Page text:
From the monthly archives: "June 2009"

Bugs mating
Mon, Jun 29, 2009 at 7:21 AM
Hi, photographed these bugs on a hike on June 28th near Tillman Ravine in the Stokes state forest, New Jersey. Not sure what they are, but they are definitely mating.
Thanks for your help, Steve
Stokes state forest, NJ.

Mating Flower Longhorns:  Strangalia luteicornis

Mating Flower Longhorns: Strangalia luteicornis

Hi Steve,
These are mating Flower Longhorns in the subfamily Lepturinae of the family Cerambycidae, the Longhorn Borer Beetles.  We used BugGuide to identify them as Strangalia luteicornis, a species with no common name that is common and ranges in the Eastern North America.  According to BugGuide:  “Food Adults take nectar and/or pollen at flowers, are said to be especially fond of sumac.
Life Cycle Larvae feed on decaying wood of several deciduous trees and woody vines. Adults attracted to UV light. “

half the size of my hand, orange antennae that curl back, hairy, orange wings, black body, 8 legs
Mon, Jun 29, 2009 at 9:20 AM
I was walking outside and I saw this bug following me on the sidewalk. I let it pass me as I walked behind it I noticed how big it was and that it was not flying. I had to chase it to take a picture of it because it walks fast. IT has orange wings, orange hairy antennae that curl back when it touched something, a hairy black,blue body, look like a stinger back end but no stinger was present, big eyes, and when I captured it, it started to lay eggs which made me more interested. What type of bug is this?
Jen
Riverside, California, United States

Tarantula Hawk

Tarantula Hawk

Hi Jen,
This is a female Tarantula Hawk, a wasp in the genus Pepsis. You miscounted the number of legs, which should only be six.  We are quite curious about your observation that upon capture, the Tarantula Hawk laid eggs. Here is what Charles Hogue writes about Tarantula Hawk in his book, Insects of the Los Angeles Basin: “When a female wasp finds a tarantula, she alights and engages in battle. The wasp then stings the spider on the underside between the legs and usually succeeds in paralyzing but not killing it. She has previously dug a shallow burrow, using her mandibles and legs as pick and shovel, or selected an earth crack, rodent burrow, or even the burrow of a tarantula for a nest, and she now drags the paralyzed prey into this hole, lays an egg on the victim, and then seals the tunnel with soil. A supply of fresh food is thus insured for the developing larva. The sting of the female tarantula hawk is described as extraordinarily painful by those who have experienced it.”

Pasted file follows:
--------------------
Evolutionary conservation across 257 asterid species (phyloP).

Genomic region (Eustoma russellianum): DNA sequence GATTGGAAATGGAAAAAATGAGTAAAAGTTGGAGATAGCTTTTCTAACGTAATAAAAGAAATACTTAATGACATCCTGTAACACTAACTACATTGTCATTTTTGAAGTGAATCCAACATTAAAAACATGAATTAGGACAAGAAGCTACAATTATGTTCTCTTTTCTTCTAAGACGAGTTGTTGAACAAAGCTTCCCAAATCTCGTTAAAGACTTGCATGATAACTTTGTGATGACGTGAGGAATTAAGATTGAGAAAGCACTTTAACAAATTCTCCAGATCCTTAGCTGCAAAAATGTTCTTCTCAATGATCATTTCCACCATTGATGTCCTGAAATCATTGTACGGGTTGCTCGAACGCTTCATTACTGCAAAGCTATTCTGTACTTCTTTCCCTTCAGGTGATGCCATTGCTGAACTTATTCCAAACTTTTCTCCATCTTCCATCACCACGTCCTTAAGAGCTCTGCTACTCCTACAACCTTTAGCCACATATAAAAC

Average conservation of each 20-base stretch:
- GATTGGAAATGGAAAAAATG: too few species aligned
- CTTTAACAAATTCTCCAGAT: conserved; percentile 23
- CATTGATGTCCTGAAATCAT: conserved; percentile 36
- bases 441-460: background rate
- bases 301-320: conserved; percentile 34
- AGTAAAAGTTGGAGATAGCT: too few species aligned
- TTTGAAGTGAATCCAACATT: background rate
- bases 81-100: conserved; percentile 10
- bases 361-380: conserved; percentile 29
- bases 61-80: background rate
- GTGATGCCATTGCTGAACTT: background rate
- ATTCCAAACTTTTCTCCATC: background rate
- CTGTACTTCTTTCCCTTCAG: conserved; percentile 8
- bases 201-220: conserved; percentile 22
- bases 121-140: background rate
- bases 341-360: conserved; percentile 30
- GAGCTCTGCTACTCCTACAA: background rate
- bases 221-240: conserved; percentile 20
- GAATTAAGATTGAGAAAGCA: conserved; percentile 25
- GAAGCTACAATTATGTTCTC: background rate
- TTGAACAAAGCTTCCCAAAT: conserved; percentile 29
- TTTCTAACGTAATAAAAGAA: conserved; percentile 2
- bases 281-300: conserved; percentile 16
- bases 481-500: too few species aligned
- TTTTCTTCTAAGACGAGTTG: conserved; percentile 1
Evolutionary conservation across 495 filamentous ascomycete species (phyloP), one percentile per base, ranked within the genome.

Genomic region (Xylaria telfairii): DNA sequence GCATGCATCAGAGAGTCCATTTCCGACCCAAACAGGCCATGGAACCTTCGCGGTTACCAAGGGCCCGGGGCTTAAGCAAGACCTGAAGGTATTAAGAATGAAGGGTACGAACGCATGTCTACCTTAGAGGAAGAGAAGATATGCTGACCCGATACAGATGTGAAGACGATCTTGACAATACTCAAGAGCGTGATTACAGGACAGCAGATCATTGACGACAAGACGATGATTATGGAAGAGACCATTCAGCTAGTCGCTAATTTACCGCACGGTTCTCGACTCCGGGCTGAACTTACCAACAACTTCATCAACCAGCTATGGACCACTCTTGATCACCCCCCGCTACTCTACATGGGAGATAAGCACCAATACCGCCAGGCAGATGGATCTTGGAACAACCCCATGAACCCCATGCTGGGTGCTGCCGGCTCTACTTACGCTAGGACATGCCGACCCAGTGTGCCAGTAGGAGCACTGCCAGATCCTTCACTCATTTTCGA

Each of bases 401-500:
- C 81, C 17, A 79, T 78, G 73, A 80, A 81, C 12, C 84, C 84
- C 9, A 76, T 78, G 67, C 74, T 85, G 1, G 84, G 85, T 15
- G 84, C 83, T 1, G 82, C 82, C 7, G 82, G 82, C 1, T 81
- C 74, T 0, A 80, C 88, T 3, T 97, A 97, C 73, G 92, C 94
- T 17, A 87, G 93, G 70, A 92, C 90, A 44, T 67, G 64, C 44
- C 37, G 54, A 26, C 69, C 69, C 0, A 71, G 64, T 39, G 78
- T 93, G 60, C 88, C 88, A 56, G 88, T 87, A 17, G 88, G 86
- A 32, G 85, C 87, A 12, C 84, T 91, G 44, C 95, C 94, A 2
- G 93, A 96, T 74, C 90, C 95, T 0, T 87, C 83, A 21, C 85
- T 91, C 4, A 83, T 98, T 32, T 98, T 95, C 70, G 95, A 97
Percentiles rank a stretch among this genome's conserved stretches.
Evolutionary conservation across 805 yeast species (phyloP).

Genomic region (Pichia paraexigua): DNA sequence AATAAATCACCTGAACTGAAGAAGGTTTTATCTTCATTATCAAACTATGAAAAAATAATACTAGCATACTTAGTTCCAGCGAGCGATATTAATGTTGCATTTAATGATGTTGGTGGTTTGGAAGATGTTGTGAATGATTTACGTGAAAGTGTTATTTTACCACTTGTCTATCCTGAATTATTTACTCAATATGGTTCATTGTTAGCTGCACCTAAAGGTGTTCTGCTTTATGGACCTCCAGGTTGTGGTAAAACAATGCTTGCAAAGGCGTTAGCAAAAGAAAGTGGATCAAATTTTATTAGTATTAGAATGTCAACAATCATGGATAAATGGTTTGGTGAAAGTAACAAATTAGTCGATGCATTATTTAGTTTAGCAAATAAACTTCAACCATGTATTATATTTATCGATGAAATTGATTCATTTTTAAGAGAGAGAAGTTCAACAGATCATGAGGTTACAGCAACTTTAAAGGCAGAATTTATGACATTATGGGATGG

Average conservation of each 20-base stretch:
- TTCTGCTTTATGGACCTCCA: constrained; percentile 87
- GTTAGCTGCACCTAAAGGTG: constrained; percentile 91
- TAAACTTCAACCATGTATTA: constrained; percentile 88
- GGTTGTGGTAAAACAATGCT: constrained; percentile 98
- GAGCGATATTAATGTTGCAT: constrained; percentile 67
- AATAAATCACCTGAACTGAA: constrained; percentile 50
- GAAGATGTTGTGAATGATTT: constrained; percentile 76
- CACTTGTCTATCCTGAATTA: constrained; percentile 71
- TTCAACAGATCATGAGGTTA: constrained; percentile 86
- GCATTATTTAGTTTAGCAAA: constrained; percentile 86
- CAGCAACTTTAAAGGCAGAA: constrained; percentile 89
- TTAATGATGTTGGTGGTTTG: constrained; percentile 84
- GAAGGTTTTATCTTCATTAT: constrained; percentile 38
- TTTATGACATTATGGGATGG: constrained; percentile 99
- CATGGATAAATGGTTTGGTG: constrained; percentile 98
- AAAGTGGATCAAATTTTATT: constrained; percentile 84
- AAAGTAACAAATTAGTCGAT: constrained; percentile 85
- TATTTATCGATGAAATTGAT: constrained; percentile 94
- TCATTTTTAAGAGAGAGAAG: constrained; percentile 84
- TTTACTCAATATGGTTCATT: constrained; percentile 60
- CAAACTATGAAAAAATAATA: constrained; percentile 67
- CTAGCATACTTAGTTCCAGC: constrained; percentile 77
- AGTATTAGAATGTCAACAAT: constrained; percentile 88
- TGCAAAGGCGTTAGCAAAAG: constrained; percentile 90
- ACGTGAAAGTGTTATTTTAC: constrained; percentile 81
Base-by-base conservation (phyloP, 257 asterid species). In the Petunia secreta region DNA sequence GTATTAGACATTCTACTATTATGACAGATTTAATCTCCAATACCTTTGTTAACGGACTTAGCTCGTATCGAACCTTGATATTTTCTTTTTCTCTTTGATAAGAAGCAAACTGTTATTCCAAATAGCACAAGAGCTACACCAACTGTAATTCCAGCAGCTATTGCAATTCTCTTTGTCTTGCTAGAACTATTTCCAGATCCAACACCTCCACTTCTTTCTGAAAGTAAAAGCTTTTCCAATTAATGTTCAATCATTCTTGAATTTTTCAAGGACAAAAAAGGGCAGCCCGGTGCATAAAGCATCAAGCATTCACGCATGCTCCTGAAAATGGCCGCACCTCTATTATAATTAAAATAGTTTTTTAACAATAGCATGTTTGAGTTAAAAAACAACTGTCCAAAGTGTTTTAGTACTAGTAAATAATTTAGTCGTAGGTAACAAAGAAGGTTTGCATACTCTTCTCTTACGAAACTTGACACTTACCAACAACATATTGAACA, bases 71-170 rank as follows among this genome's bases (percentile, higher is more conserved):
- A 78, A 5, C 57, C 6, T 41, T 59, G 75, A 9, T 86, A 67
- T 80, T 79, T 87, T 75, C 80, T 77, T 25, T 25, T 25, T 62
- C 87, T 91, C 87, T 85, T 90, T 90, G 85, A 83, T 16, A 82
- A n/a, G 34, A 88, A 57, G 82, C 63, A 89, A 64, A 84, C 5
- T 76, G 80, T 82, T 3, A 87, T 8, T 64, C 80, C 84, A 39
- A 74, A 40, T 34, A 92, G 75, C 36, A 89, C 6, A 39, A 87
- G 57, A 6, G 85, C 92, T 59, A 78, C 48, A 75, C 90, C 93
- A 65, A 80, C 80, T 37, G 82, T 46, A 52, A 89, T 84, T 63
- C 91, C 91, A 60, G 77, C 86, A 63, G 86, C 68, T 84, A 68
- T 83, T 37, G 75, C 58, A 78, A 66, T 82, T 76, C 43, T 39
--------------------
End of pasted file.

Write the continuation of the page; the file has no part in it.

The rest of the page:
Polythemus Love
Mon, Jun 29, 2009 at 10:13 AM
This couple was observed hanging from an impatian basket on my deck this morning in Kent, Ohio. The romance lasted all morning long.
Lifelong Moth Watcher
Kent, OH

Mating Polyphemus Moths

Mating Polyphemus Moths

Dear Lifelong Moth Watcher,
We were lucky enough to see a female Polyphemus Moth on the observation tower at Fellow’s Riverside Garden in Mill Creek Park in Youngstown Ohio in early June. Your mating Polyphemus Moths are a welcome addition to our Bug Love section. Thanks for your contribution. The male with his more feathered antennae is the upper individual.

Large spider in Roatan, Honduras
Sun, Jun 28, 2009 at 10:18 AM
We came across this spider crossing the road at night in Roatan Honduras. We were going to put something next to it to measure it, but right after I snapped the picture, a local ran up and stomped on it.
From leg-tip to leg-tip was about 5-6 inches.
-cd
Roatan Honduras

Giant Crab Spider

Giant Crab Spider

Dear cd,
Those locals have no respect for wildlife.  We believe this is a Giant Crab Spider in the family Sparassidae, possibly the Banana Spider or Huntsman Spider, Heteropoda venatoria.  That species is native to Asia, but has spread around the world in warmer countries with the popularity of bananas and the resulting agriculture and trade.  It is a hunting species that is nocturnal.  We would gladly defer to an expert who can provide more conclusive information.

Moth/Butterfly/Insect???
Sun, Jun 28, 2009 at 9:24 AM
Found this in my garden today(28 th June 2009) on outside wall of the house.Unable to ascertain what it is- can you help
Hilary Ball
Lancashire UK

Elephant Hawk-Moth

Elephant Hawk-Moth

Hi Hilary,
This lovely moth goes by the unglamorous name of
Elephant Hawk-Moth, Deilephila elpenor. The UK Moths Website has this to say about the Elephant Hawk-Moth: “The English name of this moth is derived from the caterpillar’s fanciful resemblance to an elephant’s trunk.
The adults are attractively coloured pink and green affairs, with a streamlined appearance. They fly from May to July, visiting flowers such as honeysuckle ( Lonicera ) for nectar.
The larvae feed mainly on rosebay willowherb ( Epilobium angustifolium ), but also other plants as well, including bedstraw ( Galium ).
It is a common species in most of Britain, including Scotland, where it has increased its range in recent years.”  That range expansion might be a symptom of global warming.

HUGE FLY LIKE BEETLE THING
Sat, Jun 27, 2009 at 12:20 PM
This disgusting bug was up on the top of my roof (2 story). It was making a really loud noise that sounds like electricity. I used the hose on it and it fell to the grass. From far away I could see the grass moving. I continued to hose it. Then I dropped a toy on top of it and heard a crunch. I then got my camera!
Angela in West Richland, WA
West Richland, WA

Cicada

Cicada

Hi Angela,
You have probably mortally wounded a harmless Cicada, an insect that produces one of the definitive, iconic sounds of summer. Cicadas are considered to be the loudest insects in the world. We especially like your likening the sound to electricity, like a Tesla Coil, though we do not at all condone your actions after you heard the Cicada calling to a potential mate from your roof.